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Spiral Dynamics Levels Beige And Purple In A Nutshell

Let’s look at the first two stages, or vMEMEs, of the Spiral Dynamics model.

Most modern humans pass through these stages in their earliest years and, once out of childhood, their core worldviews, behaviour and psychology come from higher levels. But make no mistake – it’s crucial to understand these stages to have a rounded knowledge of human beings.

And many modern people dysfunctionally meet their Beige and Purple needs, even in the most advanced countries.

A table of the Spiral Dynamics vMEMEs

What’s more, the Spiral Dynamics theory claims that the Yellow and Turquoise vMEMEs (levels considered today’s cutting edge) are analogous to these levels. Though they capture more complex levels of human functioning, they have a similar flavour to Beige and Purple.

We also want to actively appreciate Beige and Purple, their worldview, their culture and their coping mechanisms. These levels possess wisdom that has been buried and explained away by modernity, if idealised by postmodernity.

Table of Contents

    Let’s get to it.

    Spiral Dynamics Beige: Emergence

    The Beige level captures the fundamental needs, social structures, culture and life conditions of humans. Welcome to the “Survivalistic” vMEME.

    The Spiral Dynamics theory calls this stage automatic, reflexive and survivalistic. This is because it correlates with our most basic biological needs. This level is seen in humans and groups whose prime concern is just to make it through the day.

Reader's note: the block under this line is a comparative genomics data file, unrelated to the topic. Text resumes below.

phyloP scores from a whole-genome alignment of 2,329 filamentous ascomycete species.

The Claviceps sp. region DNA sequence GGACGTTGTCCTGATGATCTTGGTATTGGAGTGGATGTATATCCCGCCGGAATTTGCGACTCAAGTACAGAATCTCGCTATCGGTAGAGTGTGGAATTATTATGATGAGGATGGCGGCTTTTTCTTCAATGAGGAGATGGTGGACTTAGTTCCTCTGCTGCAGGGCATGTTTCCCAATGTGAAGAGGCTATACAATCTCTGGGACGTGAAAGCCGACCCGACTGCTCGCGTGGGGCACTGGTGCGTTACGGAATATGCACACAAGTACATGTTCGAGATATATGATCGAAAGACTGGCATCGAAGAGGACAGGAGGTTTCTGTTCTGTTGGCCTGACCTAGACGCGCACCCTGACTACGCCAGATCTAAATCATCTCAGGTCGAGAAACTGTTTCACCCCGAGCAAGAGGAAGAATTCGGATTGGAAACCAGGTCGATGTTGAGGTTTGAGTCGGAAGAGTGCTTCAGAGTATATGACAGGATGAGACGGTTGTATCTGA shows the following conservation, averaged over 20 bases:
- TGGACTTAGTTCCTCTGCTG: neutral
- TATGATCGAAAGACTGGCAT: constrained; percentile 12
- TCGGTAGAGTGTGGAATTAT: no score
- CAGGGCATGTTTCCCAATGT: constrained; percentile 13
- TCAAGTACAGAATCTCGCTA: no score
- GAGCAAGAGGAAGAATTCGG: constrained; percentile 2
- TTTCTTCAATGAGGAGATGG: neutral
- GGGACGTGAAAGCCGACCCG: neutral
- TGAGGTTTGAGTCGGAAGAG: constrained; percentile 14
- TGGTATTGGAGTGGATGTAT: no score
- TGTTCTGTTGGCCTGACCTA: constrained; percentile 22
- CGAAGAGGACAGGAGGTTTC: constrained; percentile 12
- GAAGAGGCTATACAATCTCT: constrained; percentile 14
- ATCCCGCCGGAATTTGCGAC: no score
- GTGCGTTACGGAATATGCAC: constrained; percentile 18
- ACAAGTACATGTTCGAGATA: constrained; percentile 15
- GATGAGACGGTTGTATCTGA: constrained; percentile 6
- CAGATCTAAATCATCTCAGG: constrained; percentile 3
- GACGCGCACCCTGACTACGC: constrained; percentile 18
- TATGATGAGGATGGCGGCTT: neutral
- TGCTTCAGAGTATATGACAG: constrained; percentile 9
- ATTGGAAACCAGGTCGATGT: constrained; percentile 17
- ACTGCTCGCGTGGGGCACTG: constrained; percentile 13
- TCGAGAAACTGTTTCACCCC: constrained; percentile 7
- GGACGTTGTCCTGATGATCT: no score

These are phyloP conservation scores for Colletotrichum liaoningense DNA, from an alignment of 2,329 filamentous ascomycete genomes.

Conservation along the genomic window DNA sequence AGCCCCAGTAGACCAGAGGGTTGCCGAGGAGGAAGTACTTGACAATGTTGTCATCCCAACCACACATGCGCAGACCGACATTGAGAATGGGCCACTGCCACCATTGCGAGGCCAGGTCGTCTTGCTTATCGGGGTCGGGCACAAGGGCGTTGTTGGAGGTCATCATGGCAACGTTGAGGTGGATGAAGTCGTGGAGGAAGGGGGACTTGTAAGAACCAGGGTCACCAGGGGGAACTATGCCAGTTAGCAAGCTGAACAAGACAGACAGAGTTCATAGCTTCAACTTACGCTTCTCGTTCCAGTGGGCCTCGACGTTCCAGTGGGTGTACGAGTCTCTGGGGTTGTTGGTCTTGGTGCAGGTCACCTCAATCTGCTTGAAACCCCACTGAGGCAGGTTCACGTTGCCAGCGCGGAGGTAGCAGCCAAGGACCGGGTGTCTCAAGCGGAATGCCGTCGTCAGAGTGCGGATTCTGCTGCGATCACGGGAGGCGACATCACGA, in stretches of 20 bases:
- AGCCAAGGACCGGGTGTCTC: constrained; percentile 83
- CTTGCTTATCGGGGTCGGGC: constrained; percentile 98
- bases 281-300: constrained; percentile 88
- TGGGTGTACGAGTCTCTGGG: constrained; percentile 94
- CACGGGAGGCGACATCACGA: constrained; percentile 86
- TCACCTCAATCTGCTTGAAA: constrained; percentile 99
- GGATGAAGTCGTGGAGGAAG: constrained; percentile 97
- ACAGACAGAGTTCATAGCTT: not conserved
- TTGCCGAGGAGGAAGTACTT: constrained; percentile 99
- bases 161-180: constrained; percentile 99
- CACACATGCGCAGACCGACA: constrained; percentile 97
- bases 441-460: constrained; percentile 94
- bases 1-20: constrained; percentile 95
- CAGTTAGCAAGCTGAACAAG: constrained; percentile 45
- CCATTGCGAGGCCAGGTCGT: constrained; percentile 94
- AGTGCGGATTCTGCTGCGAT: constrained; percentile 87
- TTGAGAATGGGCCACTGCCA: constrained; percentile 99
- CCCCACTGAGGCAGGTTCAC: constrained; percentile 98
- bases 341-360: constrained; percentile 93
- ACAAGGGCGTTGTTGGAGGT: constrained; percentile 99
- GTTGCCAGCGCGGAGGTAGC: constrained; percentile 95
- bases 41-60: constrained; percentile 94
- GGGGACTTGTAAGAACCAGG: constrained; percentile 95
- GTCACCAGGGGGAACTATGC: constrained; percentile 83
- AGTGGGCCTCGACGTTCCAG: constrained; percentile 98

Since it describes the most basic level of human functioning, Beige has been part of human culture from its beginning way back when. All individuals are born with Beige dominating and begin their growth from there – a young baby’s concern is to be nourished, sleep and stay alive.

    Adults with serious diseases such as advanced Alzheimer’s or late-stage cancer often inhabit solid Beige and need permanent assistance.

    Human groups are considered Beige when they are local and number several dozen members. They have no permanent settlements or institutions and live off the land by hunting and gathering. The group’s main purpose is to guarantee the survival of members and procreate, and they have an almost negligible effect on their environment. This mode of living dominated for thousands of years until the Agricultural Revolution brought wholesale change, though food-gathering cultures do still exist in remote corners of the globe.

    Movement beyond Beige in a cultural sense is visible in the advent of agriculture, permanent settlements, food surpluses and more complex social structures, all of which took tens of thousands of years to develop.

    Spiral Dynamics Beige: Psychology

    Idealists may look at Beige individuals and admire their apparent peacefulness, egalitarianism and respect of nature.